Führ. Pilzk.: 108. 1871.
Common Name: none
Synonym: Mycena fusco-ocula A.H. Smith
Cap 5-20 (25) mm obtuse-conic, broadly so to campanulate in age, often with a low umbo; margin decurved, sometimes becoming upturned and crenate; surface moist, translucent-striate to somewhat sulcate, hygrophanous, when fresh, dark greyish-brown with a faint whitish bloom at the disc, margin paler, fading overall in age; context thin, soft, approximately 1 mm thick, white to grey; odor and taste not distinctive.
Gills close to subdistant, ascending-adnate, occasionally with a decurrent tooth, narrow, up to 2 mm in width, edges and faces concolorous; lamellulae in 2-3 series.
Stipe 40-75 (100) x 1-2 mm in width, slender, cylindrical, hollow, fragile, equal to slightly larger at the base; surface glabrous to finely pruinose at apex, greyish brown, usually paler above, whitish hairs at base occasionally extending up the stipe; partial veil absent; fresh specimens producing a white milky juice when injured or cut, particularly at the base.
Spores 9-13 x 5-6 µm, smooth, thin-walled, ellipsoid in face-view, tear-shaped in profile with a well-developed hilar appendage, amyloid; spores white in deposit.
Scattered or forming large groups in litter of conifers and hardwoods; especially common under coast redwood (Sequoia sempervirens); also reported from low elevations of the Sierra Nevada; fruiting from late fall to mid-winter along the coast and late fall in the Sierra Nevada; common in most years.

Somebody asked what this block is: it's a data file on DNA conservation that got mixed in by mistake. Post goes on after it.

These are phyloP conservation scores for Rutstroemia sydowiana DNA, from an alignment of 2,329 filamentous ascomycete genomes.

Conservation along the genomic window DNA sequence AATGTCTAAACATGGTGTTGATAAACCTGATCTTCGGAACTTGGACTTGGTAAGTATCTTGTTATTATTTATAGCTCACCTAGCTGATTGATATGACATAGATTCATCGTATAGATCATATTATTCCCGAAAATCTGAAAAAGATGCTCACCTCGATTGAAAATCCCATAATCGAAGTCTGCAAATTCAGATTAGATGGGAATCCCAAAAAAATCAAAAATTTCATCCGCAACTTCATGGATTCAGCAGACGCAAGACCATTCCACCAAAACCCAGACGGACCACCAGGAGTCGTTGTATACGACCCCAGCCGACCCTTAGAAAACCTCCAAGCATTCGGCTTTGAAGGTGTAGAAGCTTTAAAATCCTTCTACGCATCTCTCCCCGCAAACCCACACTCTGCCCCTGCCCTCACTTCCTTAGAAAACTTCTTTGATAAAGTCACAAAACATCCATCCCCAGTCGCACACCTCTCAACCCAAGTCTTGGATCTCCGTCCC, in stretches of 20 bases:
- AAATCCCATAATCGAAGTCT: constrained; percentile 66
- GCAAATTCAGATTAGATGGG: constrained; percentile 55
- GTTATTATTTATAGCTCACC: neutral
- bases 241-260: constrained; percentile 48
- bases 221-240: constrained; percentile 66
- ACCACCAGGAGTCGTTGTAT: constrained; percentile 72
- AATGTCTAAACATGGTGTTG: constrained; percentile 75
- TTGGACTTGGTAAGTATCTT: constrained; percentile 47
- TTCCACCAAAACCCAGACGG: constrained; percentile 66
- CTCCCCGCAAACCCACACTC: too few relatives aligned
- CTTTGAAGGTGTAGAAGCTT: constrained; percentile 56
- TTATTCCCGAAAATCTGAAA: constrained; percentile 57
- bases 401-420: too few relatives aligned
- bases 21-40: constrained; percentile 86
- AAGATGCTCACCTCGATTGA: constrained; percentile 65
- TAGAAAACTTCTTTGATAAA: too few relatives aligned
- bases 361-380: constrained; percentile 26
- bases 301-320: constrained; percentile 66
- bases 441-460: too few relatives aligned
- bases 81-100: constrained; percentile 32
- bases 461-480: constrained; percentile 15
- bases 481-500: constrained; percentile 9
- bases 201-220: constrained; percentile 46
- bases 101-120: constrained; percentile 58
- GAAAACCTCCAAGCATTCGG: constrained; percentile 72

Edibility unknown; insignificant.
California is home to many greyish-brown Mycenas, most of which are difficult to identify without a microscope. Mycena galopus is an exception. It is the only known Mycena in California that exudes a milky juice when tissues such as the base of the stipe are cut or injured. Unfortunately, this feature may be faint or absent in older specimens. Lacking milky juice, a helpful macroscopic character is a bicolored cap, dark at the disk, shading to a pale margin. Interestingly, the contrasting cap colors are the basis of the species epithet for a synonym of Myena galopus, i.e. Mycena fusco-ocula. Mycena galopus is a cosmopolitan species, found not only along the Pacific Coast, but also in the eastern US, Europe, and Japan.
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